Editorials

Reporting of harms in systematic reviews and their primary studies

BMJ 2014; 349 doi: https://doi.org/10.1136/bmj.g6819 (Published 21 November 2014) Cite this as: BMJ 2014;349:g6819
  1. Barnaby C Reeves, codirector
  1. 1Bristol Clinical Trials and Evaluation Unit, School of Clinical Sciences, University of Bristol, Bristol Royal Infirmary, Bristol BS2 8HW, UK
  1. barney.reeves{at}bristol.ac.uk

Badly done and biased

In a linked paper, the Outcome Reporting Bias in Trials (ORBIT) collaborators report a new study on outcome reporting bias (doi:10.1136/bmj.g6501),1 a sequel to their earlier groundbreaking publication.2 Outcome reporting bias is defined as “selection (on the basis of the results) of a subset of the original variables recorded for inclusion in a study publication.” It can arise from selective non-reporting or incomplete reporting of an outcome, as studied by the ORBIT collaborators, or fully reporting a particular outcome selectively from among multiple outcomes. Selective non-reporting has the same impact on a systematic review as the failure to report a study altogether (“publication bias”), biasing the pooled estimate away from the null.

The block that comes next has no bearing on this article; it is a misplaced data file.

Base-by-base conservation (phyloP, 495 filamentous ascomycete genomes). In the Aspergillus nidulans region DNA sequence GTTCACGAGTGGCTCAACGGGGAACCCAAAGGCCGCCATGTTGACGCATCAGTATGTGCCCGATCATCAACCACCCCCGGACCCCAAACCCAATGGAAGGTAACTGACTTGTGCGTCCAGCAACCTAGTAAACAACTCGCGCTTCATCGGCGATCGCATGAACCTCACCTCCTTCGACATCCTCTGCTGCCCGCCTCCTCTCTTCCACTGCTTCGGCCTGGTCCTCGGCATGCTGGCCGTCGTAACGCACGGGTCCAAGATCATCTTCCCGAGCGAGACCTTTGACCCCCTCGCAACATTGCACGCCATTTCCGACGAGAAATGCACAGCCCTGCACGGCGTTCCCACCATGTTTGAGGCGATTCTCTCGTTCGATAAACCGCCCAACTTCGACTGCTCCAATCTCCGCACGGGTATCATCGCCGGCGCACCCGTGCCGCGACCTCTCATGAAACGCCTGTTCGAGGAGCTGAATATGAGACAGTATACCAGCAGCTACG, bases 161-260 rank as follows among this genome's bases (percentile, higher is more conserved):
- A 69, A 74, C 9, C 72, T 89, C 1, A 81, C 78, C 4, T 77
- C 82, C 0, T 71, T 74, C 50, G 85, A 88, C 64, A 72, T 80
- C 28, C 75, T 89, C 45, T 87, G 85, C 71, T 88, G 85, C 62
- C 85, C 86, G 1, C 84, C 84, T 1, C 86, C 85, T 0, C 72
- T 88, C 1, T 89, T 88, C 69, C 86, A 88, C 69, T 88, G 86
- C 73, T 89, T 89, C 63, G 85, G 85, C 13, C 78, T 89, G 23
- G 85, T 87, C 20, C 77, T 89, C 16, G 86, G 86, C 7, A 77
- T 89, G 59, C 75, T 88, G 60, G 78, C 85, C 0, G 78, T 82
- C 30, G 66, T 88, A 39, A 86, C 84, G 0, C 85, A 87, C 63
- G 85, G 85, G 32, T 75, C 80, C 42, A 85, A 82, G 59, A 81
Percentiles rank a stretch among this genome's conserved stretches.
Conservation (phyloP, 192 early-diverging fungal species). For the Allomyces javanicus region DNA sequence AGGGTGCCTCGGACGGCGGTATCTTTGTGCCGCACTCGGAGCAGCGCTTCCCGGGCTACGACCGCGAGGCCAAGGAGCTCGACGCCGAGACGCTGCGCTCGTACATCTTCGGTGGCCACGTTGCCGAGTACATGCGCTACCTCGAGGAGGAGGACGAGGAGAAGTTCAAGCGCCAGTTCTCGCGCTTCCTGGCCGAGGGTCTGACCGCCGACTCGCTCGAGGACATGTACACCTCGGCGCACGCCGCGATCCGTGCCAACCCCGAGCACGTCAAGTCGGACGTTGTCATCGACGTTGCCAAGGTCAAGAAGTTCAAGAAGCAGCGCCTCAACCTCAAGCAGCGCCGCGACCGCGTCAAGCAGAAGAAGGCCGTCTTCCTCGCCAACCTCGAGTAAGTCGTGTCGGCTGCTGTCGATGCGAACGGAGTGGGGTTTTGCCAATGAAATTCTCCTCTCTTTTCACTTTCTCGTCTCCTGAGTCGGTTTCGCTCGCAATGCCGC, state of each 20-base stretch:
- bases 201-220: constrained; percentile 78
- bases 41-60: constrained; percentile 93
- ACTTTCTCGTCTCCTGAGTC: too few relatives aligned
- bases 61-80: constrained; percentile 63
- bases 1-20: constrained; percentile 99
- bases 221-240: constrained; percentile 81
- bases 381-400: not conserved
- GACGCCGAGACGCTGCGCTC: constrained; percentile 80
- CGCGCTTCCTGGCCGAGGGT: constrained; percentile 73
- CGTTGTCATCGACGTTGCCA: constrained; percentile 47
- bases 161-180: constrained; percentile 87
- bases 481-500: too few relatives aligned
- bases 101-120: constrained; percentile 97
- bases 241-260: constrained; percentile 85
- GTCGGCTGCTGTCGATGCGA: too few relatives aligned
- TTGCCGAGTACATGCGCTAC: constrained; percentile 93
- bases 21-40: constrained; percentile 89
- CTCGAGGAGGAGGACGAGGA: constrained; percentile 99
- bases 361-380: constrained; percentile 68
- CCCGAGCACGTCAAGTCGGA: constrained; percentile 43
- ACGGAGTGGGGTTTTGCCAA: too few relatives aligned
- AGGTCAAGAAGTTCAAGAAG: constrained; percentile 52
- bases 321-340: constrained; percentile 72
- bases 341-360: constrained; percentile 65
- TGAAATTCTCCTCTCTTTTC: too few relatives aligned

The earlier paper2 considered benefit outcomes, whereas this new research investigated harm outcomes.1 This is important research because harms are poorly reported.3 Authors of systematic reviews are being encouraged to identify a primary harm outcome for each review as well as a primary hypothesised benefit,4 and motivations for selectively reporting outcomes may well vary for beneficial and harm outcomes. Kirkham and colleagues studied two cohorts of systematic reviews, one formed from new Cochrane reviews in 2012 and the other from a database of reviews specifically evaluating harms.1 The researchers investigated the reporting of primary harm outcomes both in the reviews and in studies included in the reviews …

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